The 406th Occupier
Embarkation and Boat Life (continued)
L ife aboard ship for the next fourteen days was a strange mixture. It was new to most and at first the cramped conditions below deck, English food and even the sporadic seasickness was tempered by watching the sea, counting the ships as they joined the convoy, and the seriousness of boat drill. This soon gave way to a boredom and disgust with the men's quarters together with a seemingly complete disorganization in shiplife. Before long Red Cross and Special Service Kits, organized recreation, and certain degree of acclimatization emerged from the confusion and the balance of the trip was enjoyed.
planes as the pilots taxied out to the runway.
The crossing was uneventful and marked both by unusually balmy weather in the Gulf Stream and a good "blow" or two as the Arctic Circle was approached. In the afternoon of 3, April 1944 the Stirling Castle dropped anchor in Liverpool and 1404N was the first to debark. Amid coffee, doughnuts, comments on "the small cars", and bomb damage we boarded the "funny little train" and started across England for Ashford, Kent. The regular green pattern of the countryside, the neatness of the towns and the "thousands of chimneys" caught and held all eyes. Most of the trip was made after dark and only the dim outline of wartime English cities and villages could be picked out through the carriage windows. The following morning at 0700 hours we arrived at Ashford to be met by Lt. Col. Leslie Bratton, Major William Merriam, Capt. Jeptha L. Larkin and Capt. Irvin Rome, who had preceded the Group by air as the advanced party. Our trip was completed. It had been successful, but its significance and importance faded away as we at once began to think about the job of setting ourselves up to operate.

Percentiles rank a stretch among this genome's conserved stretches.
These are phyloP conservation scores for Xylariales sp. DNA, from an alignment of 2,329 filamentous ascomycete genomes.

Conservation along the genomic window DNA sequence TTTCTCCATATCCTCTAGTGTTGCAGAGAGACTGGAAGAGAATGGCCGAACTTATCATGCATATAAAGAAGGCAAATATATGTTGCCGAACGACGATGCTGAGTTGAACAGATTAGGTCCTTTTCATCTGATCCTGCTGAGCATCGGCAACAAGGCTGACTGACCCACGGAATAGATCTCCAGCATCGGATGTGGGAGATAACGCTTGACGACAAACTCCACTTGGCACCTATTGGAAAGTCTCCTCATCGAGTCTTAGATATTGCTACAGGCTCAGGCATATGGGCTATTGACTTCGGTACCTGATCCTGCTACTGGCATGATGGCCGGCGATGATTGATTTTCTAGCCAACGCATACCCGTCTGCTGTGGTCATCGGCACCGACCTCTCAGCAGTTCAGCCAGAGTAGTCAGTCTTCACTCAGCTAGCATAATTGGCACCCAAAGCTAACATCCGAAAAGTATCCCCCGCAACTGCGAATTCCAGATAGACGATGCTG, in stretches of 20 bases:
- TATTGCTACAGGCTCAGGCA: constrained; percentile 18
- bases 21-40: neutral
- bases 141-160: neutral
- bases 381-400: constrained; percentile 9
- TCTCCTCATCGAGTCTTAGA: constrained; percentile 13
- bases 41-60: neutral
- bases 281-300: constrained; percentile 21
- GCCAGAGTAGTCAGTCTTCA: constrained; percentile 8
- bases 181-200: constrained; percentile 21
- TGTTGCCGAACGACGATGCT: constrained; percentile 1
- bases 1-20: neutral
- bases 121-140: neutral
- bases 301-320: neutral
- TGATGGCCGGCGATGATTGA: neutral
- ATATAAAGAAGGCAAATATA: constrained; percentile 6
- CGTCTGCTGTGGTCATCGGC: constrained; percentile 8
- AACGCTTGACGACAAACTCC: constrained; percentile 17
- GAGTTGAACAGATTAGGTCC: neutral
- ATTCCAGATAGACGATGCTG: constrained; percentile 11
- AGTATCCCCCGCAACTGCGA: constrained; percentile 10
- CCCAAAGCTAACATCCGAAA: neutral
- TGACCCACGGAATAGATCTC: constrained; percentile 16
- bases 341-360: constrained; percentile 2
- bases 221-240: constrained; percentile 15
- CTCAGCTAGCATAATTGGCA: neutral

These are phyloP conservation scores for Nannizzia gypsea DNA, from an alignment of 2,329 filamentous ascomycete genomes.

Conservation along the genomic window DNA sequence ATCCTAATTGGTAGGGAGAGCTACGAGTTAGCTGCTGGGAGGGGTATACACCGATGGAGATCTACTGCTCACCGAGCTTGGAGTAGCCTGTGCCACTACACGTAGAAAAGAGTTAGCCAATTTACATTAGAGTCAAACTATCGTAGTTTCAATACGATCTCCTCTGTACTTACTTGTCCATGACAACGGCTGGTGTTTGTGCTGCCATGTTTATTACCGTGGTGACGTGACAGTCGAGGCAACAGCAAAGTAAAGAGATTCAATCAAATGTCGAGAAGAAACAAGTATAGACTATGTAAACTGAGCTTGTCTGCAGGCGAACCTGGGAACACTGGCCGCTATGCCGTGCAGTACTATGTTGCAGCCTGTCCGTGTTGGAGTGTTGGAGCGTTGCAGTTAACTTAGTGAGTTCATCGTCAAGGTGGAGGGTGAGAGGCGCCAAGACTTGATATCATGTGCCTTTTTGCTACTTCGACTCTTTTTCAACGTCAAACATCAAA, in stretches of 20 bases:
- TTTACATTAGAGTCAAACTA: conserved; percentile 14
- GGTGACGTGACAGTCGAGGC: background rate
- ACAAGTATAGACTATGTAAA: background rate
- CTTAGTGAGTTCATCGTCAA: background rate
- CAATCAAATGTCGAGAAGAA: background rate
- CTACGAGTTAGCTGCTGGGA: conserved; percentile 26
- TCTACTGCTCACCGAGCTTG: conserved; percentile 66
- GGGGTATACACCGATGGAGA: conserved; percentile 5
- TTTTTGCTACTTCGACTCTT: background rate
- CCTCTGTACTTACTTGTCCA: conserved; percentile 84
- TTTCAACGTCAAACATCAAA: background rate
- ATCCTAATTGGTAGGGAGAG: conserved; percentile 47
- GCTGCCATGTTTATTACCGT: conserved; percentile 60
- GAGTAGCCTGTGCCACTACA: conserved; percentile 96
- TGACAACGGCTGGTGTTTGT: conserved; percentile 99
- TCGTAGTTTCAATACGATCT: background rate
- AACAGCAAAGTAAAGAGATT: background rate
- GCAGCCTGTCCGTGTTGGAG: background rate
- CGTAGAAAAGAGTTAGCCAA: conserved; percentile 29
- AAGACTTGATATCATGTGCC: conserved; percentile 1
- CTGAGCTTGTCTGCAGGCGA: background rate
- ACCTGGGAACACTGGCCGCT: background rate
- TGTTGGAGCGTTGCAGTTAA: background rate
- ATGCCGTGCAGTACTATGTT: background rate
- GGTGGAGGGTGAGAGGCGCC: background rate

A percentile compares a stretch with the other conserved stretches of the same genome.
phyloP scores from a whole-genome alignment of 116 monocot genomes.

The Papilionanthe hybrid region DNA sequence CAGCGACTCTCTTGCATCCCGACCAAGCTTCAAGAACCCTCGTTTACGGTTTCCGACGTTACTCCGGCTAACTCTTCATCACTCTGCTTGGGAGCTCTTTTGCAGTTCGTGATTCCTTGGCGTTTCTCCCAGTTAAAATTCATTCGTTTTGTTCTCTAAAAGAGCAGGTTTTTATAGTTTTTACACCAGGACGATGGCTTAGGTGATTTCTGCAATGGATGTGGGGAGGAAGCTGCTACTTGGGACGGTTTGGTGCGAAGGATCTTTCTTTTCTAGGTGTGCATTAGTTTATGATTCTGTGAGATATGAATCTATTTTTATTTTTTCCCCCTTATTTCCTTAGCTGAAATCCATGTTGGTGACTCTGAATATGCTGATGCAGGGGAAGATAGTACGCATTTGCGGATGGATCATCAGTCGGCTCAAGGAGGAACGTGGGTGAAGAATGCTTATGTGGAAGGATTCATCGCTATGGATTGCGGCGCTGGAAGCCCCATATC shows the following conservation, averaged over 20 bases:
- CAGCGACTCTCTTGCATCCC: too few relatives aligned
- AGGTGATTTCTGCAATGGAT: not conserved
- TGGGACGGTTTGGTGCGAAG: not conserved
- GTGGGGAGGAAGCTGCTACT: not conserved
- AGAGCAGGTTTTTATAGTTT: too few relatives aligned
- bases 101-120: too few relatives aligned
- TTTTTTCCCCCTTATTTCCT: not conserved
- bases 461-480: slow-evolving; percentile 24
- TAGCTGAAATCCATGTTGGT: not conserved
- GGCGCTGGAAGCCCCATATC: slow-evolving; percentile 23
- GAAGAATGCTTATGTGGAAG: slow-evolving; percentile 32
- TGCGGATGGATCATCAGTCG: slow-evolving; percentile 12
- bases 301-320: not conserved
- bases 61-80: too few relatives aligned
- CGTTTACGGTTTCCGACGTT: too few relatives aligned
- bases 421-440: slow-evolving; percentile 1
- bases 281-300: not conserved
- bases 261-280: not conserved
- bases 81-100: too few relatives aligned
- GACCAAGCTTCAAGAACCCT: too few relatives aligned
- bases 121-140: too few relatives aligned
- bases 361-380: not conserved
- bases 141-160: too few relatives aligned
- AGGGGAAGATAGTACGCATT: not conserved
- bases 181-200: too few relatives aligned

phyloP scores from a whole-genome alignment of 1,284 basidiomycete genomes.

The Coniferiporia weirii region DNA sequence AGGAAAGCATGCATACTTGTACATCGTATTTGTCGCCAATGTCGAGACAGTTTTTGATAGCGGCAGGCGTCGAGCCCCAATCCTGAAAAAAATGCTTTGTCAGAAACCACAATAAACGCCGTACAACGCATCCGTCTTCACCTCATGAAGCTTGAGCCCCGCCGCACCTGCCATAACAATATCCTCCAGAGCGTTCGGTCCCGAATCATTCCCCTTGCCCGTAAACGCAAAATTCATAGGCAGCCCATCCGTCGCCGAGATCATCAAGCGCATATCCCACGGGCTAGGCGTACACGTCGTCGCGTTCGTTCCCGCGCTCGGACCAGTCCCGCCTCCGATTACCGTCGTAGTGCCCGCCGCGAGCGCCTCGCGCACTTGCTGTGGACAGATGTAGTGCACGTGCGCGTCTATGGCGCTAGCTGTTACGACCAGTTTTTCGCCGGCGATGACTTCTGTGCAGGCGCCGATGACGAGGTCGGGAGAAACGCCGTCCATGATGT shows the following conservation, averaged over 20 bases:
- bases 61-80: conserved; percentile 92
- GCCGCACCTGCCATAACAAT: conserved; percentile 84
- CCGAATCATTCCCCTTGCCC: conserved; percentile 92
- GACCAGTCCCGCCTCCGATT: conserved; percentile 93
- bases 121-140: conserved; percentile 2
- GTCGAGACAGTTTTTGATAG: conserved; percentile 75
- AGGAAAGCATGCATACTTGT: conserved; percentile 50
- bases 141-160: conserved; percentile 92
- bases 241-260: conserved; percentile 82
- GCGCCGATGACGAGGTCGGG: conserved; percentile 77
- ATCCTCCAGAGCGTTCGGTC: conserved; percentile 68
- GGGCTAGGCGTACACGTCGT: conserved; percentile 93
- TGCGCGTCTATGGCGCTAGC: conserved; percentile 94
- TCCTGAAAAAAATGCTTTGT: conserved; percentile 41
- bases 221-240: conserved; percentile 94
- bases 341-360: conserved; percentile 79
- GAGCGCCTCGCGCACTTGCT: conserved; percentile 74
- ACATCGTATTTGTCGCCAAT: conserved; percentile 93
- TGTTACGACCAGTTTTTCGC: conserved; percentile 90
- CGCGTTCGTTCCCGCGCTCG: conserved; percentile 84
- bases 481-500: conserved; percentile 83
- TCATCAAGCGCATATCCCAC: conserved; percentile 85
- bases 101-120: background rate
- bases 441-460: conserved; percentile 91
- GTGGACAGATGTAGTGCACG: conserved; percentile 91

Establishing the Base and Preparing for Operations
The first look at our ALG indicated we had a job ahead of us in establishing living quarters, setting up sections, getting equipment and planes and getting ready to operate. Thanks to the work of the advance party, the minimum initial equipment was on hand so the task could be begun at once. The next two weeks can not be chronologically or clearly described. They were a succession of "hammer and saw" days when tents were pitched, offices set up in trailers and farm houses, dispersal areas cleared away, equipment requisitioned, begged, borrowed and undoubtedly stolen. Little by little, day by day, progress was made - never very much at a time but all in all satisfactory. The Headquarters established its own mess, set up its communications systems, established its Administrative and Operations Headquarters, sent it's Officers off for school and orientation courses, its pilots to fly operational missions with other units, absorbed distribution higher headquarters, and acquired its various supporting and service organizations. Planes arrived by the middle of the month and with them the organization too on the aspect of an operating unit about ready for the big test. By month's end the basic organization was established, most preliminary theatre training done and we needed only planes in quantity and parts to go operational.
Looking back at the short interval of a month it is difficult to assess this period in the organizations history. The problems of establishing a Headquarters section under field conditions are great. Some time was undoubtedly lost because of organizational equipment brought on the transport was slow in coming from the Port of Debarkation. The ALG was probably put in use too soon although this was not a major problem because flying before April 15 was at a minimum. The Headquarters section was not entirely prepared to absorb the administrative burden of mass distribution from higher headquarters nor to making full use of the various service organizations. Maintaining itself on a large scale was something new for the Headquarters that the Squadrons probably did not experience. On the credit side very valuable help was received from higher echelons, particularly in orientation and learning the "channels" of the Theatre, personnel conditions, both in living and working. It is safe to say that practically all-major problems were attributable to a pressing lack of time and a scarcity of equipment that could not be materially remedied by anyone. By months end the Group was for all purposes ready and anxious to go operational. There was still reorganization under a new T. O. to be accomplished, more planes to be received, more parts to come in, camouflage and sanitation work to be done and many improvements and enlargements to be carried out, but the organization was adequately housed, maintaining itself, had its sections functioning properly, and had competed its pre-operational training. All personnel reacted accordingly. If a period of training, movement, and establishment had brought all these experiences, what would combat bring. They could hardly hold their anticipation.